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The Servant Economy: Where America's Elite is Sending the Middle Class

3.85  ·  Rating details ·  100 ratings  ·  17 reviews
Renowned economist Jeff Faux explains why neither party's leaders have a plan to remedy America's unemployment, inequality, or long economic slideAmerica's political and economic elite spent so long making such terrible decisions that they caused the collapse of 2008. So how can they continue down the same road? The simple answer, that no in charge one wants to publicly ...more
Hardcover, 304 pages
Published June 1st 2012 by Wiley (first published March 1st 2012)
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Jul 29, 2012 rated it it was amazing
Shelves: adult-nonfiction
If you are trying to avoid depressing fare, then don't open this book because it is not an optimistic read. On the other hand, if you want to walk into the future "eyes wide-open", brace yourself and plunge in. The author, founder of the Economic Policy Institute, makes his case relentlessly. He sets the stage by describing the period just after World War II and up to 1980 as an unusual period when a sort of cushion existed for the middle class. Sure, the "Greatest Generation" grew up during the ...more
Apr 02, 2014 rated it really liked it
A very revealing summary of Reganomics and the current political and economic situation in the US. It further exposes the true goals of the Republican party, but not without throwing dirt in the faces of Democrats either -- something I've always wanted to see in a book on the subject. Quite pessimistic, overall, as it should be. We, as a country, are in a downward spiral, and the oligarchy is the driving turbine behind it.

There are some things that would have been great, if included in this
George Wallace
Apr 05, 2013 rated it it was amazing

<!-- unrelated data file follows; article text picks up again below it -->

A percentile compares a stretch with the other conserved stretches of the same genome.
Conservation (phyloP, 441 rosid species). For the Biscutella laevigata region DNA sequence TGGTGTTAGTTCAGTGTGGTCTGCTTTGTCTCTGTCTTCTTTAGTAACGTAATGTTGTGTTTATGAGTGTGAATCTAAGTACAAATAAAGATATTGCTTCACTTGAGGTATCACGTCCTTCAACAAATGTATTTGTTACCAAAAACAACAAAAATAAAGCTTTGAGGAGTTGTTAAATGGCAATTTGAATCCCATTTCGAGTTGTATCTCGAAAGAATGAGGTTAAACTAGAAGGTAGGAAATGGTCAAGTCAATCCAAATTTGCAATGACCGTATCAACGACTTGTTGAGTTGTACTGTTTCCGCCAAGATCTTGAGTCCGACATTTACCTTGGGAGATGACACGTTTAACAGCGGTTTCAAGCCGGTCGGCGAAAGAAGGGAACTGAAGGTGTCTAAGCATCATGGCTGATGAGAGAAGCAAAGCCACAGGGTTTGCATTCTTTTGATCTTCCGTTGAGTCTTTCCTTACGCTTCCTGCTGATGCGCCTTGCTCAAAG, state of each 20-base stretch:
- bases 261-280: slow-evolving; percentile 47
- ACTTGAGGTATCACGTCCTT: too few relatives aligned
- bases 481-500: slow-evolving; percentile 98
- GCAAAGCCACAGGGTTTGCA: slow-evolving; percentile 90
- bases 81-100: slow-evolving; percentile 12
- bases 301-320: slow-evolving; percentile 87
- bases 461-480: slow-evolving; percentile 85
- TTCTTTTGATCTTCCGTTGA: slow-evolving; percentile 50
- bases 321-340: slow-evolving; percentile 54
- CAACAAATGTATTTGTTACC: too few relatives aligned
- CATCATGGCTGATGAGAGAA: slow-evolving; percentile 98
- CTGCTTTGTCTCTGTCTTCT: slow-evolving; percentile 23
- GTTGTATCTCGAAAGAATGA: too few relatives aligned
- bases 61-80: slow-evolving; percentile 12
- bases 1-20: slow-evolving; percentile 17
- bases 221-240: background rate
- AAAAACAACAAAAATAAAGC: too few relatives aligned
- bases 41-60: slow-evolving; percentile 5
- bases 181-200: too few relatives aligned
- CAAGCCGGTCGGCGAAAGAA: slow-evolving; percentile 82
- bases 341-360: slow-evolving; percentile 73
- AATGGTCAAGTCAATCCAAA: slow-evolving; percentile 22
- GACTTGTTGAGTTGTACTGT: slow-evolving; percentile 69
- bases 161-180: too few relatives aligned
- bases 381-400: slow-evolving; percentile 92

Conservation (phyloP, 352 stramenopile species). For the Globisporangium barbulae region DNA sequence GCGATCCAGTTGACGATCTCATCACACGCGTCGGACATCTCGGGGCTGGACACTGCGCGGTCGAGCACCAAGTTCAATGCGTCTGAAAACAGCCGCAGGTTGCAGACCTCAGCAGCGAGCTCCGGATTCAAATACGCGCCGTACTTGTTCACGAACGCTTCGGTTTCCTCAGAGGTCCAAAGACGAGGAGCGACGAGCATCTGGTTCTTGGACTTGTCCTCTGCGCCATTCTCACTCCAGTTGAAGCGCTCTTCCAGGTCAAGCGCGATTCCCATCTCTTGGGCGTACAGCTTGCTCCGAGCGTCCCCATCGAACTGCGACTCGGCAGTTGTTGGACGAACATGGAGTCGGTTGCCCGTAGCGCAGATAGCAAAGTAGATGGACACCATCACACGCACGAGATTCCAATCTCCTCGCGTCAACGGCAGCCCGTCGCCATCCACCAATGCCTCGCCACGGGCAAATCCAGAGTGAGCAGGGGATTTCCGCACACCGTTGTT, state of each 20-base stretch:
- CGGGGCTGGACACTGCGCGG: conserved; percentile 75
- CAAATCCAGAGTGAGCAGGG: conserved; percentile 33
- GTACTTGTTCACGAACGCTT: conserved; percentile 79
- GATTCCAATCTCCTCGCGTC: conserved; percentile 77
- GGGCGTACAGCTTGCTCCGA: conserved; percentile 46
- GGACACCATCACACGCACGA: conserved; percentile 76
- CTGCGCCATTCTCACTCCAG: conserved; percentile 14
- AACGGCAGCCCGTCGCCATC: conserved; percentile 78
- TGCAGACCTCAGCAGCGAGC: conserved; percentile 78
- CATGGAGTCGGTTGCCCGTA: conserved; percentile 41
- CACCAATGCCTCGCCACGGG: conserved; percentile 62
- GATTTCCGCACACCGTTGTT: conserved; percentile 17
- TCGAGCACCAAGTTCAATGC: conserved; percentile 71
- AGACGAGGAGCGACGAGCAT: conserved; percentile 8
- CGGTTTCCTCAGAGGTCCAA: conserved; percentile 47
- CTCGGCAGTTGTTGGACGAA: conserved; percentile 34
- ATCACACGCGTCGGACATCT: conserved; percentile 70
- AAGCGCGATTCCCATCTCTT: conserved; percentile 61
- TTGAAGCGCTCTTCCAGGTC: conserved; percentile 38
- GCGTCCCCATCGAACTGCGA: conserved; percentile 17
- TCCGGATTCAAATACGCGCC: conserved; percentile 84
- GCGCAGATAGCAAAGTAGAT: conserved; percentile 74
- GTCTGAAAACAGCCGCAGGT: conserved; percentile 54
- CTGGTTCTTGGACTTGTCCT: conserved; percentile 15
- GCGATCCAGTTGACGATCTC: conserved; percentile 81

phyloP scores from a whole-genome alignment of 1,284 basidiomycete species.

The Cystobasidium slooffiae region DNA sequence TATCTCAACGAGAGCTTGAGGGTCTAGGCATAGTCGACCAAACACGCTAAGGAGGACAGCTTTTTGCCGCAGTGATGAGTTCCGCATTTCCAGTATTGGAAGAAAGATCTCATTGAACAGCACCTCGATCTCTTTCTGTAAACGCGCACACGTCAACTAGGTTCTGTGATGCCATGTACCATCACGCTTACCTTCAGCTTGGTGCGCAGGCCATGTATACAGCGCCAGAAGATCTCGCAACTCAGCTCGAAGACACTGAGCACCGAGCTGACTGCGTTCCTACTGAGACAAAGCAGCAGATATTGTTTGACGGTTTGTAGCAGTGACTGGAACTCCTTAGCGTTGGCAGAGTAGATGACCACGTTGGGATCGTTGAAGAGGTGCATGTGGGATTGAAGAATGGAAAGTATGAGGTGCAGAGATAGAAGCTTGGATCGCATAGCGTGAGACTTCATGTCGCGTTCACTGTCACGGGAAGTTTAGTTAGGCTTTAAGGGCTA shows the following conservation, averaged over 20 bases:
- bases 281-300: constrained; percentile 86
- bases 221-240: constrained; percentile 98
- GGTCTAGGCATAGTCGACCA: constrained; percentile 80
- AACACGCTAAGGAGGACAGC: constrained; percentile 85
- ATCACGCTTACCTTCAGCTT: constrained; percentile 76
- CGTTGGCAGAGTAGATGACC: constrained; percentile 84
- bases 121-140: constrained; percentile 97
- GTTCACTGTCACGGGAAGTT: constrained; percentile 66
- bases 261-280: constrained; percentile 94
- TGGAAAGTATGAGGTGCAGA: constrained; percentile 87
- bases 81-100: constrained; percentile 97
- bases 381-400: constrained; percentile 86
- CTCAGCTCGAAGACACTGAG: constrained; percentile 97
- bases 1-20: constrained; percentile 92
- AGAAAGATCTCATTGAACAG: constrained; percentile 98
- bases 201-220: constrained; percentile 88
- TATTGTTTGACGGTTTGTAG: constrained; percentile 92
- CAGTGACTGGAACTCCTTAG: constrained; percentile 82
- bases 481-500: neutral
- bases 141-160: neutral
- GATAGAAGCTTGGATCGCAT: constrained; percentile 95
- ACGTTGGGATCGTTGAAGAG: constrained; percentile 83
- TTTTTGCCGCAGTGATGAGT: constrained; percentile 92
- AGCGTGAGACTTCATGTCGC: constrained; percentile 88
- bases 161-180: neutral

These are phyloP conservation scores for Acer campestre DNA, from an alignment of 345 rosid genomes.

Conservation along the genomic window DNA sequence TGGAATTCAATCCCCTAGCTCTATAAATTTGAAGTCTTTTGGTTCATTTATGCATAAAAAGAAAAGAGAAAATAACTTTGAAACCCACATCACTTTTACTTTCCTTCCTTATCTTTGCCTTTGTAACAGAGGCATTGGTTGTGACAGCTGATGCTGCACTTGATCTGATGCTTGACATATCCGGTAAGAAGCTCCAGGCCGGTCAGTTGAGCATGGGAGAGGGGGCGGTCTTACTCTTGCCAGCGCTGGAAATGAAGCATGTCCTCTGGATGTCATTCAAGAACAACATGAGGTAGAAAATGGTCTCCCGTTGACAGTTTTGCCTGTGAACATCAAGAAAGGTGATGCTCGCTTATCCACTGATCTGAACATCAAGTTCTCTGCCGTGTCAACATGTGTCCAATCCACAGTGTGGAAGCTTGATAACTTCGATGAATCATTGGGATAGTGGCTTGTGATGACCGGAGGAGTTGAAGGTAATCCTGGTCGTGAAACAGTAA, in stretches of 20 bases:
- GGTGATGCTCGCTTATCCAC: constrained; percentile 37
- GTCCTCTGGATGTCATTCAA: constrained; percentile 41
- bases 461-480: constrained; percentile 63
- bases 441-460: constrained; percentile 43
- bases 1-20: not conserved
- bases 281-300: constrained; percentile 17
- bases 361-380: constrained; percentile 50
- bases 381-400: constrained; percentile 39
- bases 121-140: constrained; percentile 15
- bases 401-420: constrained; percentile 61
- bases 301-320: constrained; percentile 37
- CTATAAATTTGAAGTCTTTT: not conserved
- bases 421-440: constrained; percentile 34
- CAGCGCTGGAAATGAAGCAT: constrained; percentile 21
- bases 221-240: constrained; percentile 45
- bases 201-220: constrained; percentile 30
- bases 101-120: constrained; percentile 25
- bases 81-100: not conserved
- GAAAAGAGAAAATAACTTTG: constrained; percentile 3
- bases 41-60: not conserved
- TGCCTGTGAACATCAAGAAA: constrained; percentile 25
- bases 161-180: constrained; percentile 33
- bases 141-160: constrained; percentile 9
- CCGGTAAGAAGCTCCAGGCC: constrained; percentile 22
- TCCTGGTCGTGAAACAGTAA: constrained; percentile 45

Very thought provoking. Tells it true and like it is. The US is well on the way to 2nd world country status. With third world status waiting just around the corner. Life is already cheap. The vast majority of our population is sliding to poverty and servant status. We are back to dog-eat-dog competition and the devil can have the losers.
Sabra Wineteer
Jan 10, 2017 rated it it was amazing
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Jul 31, 2018 rated it really liked it
Really 4.5 stars. This is brilliant book in many, many ways. I would love to buy the author a beer, or in his case a nice Pinot and argue/ discuss this book with him. The work is somewhat marred by its Leftish, unions-are-awesome bias. Discounting that filter though and ignoring the snappy “all Capitalists/Republicans are evil", one- liners, leaves a wonderful book. As a work written before the election of 2016, it is truly remarkable. Herein one can clearly discern the rise of both Sanders and ...more
Cynthia Archer
Aug 16, 2012 rated it really liked it  ·  review of another edition
Although the author paints a depressing and seemingly hopeless case for a renewed economic future for the U.S., this was still an eye opening book. "The Servant Economy" is written by a global economist who in 2006 predicted the recent economic crisis. As such, he has studied all the factors that relate to America's economic position in the world both past and present.
I found the first part of the book which dealt with the history of economics in the U.S. to be fascinating. Not only is it
Justin Espe
Mar 08, 2015 rated it it was amazing
The book that I read is titled The Servant Economy: Where America's Elite is Sending the Middle Class by Geoffrey P. Faux. The author's purpose in writing this book is to explain how some policies that are going through government is helping the wealthy American's but in the process is causing the middle class workers to work more for less. He wants to reveal to everyone that reads his book that the 'haves' in America are hurting the 'have nots' by not having heftier taxes on all the money that ...more